Monday, June 16, 2014

Chula Vista Educators would rather strike than to accept impasse and mediation

When teachers and schools are unable to make progress in contract negotiations, an impasse is declared and a mediator is brought in. Makes sense, right? So why would teachers want to have a strike rather than engage in mediation?

I couldn't tell you. You'll have to ask the folks who are in power at Chula Vista Educators. I've been trying for years to figure out why these people act the way they do.

I also couldn't tell you why the teachers at CVESD keep choosing union leaders who represent their interests so poorly.

Bargaining update #15, May 20, 2014 CVE: "District requesting impasse even though we feel there is room to negotiate and several issues still unresolved."

Chula Vista Educators, the teachers union in Chula Vista has posted the following on its website:

Results from the Strike Authorization are in. There were 920 legal votes cast. CVE, that is HUGE. Of those votes, 95% voted yes to authorize the CVE Executive Board to call a strike at a time it determines a strike is necessary. 93% voted yes to honor the picket line if the CVE Executive Board calls for a strike. Those 920 represent 81% of the total membership. CVE, the Executive Board is extremely proud of the stance you have taken. We will not be ignored. This district has been using us as a door mat for far too long. And we're not going to take it anymore!

I personally think it's pathetic that CVE has allowed salary increases for teachers to lag behind other districts. But it makes sense when you realize that the officers of CVE, led by Jim Groth and Peg Myers for most of the past decade, seem to have traded off the well-being of teachers and students for advancement in their personal careers. Recent CVE President Peg Myers is now an administrator with the district--in the human resources department!

Also, CVE has wasted a lot of bargaining capital in its fight to prevent the district from requiring that teachers teach the basic concepts outlined in Common Core standards.

If the teachers don't want to do their jobs, then it makes sense that they would be paid less.

See all posts re Chula Vista Educators.

Recent bargaining sessions were scheduled for these dates:

Feb. 4, 2014
February 27 (CVE)
March 12(CVESD)
April 16, 2014 (CVE)
May 1, 2014(CVESD)
May 15, 2014 (CVE)

CVE representatives

Mary Ellen Berumen
Michelle Harms
Vanessa Braito
Liz Hutson
Barbara Dunwoodie
Carla Kriss
Chris Fite

District representatives

Gloria Ciriza
Oscar Esquivel
Sandra Villegas-Zúñiga
Peter Fagen
John Nelson
Ernesto Villanueva

See April 16, 2014 Bargaining Update #13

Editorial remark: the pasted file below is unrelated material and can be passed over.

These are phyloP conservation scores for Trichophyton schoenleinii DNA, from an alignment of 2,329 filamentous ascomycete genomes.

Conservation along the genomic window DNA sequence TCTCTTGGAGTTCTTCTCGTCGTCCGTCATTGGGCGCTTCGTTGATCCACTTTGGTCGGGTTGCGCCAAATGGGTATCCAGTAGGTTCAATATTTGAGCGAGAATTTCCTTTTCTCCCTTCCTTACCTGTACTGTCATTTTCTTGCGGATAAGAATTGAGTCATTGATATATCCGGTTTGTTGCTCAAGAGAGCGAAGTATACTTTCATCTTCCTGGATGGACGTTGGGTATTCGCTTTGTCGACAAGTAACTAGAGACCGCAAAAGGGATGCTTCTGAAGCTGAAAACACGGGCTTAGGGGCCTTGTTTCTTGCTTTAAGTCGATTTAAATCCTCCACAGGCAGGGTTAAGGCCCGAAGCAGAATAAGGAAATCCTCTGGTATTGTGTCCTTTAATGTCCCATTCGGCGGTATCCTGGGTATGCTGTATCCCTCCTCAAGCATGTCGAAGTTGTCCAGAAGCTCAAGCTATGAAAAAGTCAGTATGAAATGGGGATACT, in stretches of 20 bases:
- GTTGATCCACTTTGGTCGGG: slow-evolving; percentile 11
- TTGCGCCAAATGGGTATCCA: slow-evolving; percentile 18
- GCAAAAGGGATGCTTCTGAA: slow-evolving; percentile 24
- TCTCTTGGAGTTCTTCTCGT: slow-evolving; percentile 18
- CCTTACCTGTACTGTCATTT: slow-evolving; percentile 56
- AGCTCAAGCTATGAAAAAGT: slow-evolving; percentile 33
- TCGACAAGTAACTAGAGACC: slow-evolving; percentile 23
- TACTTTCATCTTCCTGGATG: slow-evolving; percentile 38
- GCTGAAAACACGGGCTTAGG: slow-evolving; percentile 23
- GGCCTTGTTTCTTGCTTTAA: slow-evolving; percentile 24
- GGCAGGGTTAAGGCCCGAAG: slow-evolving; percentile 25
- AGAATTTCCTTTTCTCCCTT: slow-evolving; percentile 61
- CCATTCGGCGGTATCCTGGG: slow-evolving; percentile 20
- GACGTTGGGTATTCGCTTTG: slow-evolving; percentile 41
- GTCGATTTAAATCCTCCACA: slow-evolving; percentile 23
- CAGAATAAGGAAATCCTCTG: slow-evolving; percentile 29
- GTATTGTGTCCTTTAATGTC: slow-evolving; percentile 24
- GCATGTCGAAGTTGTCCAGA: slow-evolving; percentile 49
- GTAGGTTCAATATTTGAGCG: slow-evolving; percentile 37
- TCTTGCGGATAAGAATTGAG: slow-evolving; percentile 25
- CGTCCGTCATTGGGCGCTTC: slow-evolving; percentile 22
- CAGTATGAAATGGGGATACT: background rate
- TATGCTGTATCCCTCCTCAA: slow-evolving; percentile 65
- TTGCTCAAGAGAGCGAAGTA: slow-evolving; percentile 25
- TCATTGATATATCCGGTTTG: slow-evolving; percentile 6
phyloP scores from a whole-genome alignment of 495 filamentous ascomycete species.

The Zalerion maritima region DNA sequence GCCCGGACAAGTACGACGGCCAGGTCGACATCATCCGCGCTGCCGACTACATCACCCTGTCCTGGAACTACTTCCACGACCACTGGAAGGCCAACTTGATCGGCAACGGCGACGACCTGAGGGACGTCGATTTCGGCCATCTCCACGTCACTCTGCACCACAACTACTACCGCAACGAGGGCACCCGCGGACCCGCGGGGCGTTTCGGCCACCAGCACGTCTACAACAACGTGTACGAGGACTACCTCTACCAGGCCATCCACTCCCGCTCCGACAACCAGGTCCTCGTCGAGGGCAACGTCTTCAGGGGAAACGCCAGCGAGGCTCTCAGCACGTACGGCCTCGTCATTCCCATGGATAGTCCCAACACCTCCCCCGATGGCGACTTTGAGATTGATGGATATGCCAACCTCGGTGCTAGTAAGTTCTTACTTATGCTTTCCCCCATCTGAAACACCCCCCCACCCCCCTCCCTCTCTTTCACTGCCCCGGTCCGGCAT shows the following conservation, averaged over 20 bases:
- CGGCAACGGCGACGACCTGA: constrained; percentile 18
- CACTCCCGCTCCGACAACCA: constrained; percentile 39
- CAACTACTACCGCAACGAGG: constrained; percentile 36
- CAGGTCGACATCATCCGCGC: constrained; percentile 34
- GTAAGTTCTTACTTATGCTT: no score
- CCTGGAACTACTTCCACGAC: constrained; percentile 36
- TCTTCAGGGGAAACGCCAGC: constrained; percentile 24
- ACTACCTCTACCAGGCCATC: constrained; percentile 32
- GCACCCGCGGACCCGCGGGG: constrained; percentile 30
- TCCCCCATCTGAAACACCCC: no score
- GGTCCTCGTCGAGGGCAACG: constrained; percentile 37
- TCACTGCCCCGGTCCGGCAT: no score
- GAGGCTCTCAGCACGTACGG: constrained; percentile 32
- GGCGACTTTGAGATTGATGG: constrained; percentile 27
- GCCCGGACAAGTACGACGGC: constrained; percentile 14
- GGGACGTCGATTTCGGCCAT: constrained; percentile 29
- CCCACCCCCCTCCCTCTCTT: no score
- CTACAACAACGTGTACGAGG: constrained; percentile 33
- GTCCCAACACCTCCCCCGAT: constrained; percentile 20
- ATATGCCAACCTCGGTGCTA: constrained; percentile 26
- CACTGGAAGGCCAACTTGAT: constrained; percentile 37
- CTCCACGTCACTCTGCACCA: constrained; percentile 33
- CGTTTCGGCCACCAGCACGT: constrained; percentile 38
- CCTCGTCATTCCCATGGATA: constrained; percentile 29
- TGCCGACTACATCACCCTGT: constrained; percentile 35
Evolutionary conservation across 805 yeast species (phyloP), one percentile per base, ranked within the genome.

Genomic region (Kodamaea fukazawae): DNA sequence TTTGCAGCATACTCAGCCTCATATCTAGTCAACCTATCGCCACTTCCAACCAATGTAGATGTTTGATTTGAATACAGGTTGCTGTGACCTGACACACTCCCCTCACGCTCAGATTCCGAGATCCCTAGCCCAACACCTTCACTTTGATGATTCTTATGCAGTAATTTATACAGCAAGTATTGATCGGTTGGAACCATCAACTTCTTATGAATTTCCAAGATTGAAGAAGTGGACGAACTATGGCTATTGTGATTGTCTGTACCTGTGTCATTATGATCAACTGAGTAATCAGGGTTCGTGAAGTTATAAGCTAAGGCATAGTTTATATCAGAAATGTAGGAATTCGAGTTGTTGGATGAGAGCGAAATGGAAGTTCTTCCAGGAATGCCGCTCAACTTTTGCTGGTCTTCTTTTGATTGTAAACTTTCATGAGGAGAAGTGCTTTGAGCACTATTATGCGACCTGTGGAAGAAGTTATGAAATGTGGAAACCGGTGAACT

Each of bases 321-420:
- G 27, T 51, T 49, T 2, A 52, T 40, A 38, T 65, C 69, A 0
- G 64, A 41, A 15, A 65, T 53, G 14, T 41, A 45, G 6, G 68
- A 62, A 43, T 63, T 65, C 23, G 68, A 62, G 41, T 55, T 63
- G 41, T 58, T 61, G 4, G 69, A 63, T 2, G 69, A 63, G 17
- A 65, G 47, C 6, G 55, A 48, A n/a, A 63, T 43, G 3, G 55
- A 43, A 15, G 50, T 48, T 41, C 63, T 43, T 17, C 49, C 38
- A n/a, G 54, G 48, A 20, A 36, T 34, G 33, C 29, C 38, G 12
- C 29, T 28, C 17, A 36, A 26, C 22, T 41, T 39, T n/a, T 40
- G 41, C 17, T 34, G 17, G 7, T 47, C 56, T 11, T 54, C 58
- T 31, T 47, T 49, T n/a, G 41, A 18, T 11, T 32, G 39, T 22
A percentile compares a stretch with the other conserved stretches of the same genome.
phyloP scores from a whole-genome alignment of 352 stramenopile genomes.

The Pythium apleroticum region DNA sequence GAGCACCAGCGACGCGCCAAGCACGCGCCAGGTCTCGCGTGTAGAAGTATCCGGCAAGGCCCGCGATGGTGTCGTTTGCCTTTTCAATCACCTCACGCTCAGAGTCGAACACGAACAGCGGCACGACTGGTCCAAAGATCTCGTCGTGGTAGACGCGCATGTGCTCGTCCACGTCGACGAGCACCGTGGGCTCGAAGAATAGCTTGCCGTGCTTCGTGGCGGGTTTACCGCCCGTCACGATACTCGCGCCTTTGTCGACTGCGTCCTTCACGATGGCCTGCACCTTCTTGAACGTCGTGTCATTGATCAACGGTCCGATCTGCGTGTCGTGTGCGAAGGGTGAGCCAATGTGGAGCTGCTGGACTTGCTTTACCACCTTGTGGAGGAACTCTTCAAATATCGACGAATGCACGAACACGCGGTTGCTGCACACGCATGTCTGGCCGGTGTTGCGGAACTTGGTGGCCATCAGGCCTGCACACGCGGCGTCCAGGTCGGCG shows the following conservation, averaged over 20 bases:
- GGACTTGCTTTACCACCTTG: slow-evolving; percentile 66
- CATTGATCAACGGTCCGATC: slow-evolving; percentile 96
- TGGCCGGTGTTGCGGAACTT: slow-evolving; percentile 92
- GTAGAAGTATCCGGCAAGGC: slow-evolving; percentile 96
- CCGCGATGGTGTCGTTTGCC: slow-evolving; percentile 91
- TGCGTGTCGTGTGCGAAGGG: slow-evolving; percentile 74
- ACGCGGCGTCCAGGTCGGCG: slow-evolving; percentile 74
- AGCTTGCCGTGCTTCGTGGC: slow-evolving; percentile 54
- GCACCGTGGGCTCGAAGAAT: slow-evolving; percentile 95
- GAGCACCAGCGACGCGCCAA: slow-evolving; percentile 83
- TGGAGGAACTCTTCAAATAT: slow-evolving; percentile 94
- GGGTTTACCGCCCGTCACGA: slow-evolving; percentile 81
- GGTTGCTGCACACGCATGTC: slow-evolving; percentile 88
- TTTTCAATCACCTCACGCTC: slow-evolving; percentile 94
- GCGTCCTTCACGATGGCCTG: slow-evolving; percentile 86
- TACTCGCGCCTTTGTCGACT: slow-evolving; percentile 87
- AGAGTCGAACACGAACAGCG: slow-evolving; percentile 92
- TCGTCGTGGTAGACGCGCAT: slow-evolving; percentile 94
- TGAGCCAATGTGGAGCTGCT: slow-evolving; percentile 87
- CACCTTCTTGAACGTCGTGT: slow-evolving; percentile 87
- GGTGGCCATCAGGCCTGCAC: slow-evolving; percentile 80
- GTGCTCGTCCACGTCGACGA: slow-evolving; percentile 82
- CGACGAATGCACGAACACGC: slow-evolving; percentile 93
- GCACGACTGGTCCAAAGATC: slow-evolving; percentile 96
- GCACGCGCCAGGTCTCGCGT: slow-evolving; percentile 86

Notebook Tablet Replaces Bubble Sheets in Common Core Practice Testing at CVESD

See all posts re Common Core.

Notebook Tablet Replaces Bubble Sheets in Common Core Practice Testing
No longer filling bubbles with a No. 2 pencil, students are dragging answers from one side of a computer screen to another
Rory Devine and R. Stickney
NBC Channel 7
Apr 24, 2014

Over the past few weeks, California students have been taking a practice test that uses the Common Core curriculum. The new test will replace the STAR test next year.

7 in 10 Californians Favor Common Core: Survey
There have been a few technical glitches in the new computerized Common Core testing but school officials believe practice testing happening now will pave the way for a smoother roll-out when the testing matters next year.
Elementary school students in Chula Vista, Calif. have been practicing with the Common Core standardized tests for three weeks.
The company, Smarter Balance, has designed a computer program for Math and English standards that also gives teachers the ability to walk students through test questions.
No longer filling bubbles with a No. 2 pencil, students are dragging answers from one side of a computer screen to another.
Enrique Camarena Elementary fifth graders were quietly taking the test Wednesday, clicking and dragging correct answers on the Asus Transformer Book, a device that is part touchscreen tablet, part laptop with a keyboard.
Answers will not count in the exercise that’s designed to give students the opportunity to try the new format of standardized testing and gives the test provider the opportunity to work out technical glitches for the real deal to be given next year.
Robert Cochran, the Chula Vista Elementary School District’s test coordinator, said there have been some technical glitches but for only a handful of students...
“We’ve been dealing with them through testing,” he said. “Typically, they only affect maybe a student or two students in class.”
As for bringing the technology into the testing process, Cochran said students who use smartphones are having no issues working with the program....
His classmate, Patrick Clavillas, said, “I like life as a challenge, because there is no easy button in life. That’s what my teacher says.”
A portion of the test could be adaptive, Cochran said. That is, if a student keeps getting problems wrong, he or she will be given less difficult questions. If a student keeps getting problems correct, the student will be given more challenging questions...
“A few technical tings to work out but I think overall with more work, more professional development, more exposure to Common Core, I feel the students will be ready,” Elsmore said.
The tests will be given next year for the purposes of accountability just as the STAR test was used.
School officials say they have had approximately 30 students of the district’s 22,000 students opt out of the practice testing. Officials in Chula Vista Elementary School District say the number of students who have opted out is less than those under the STAR test.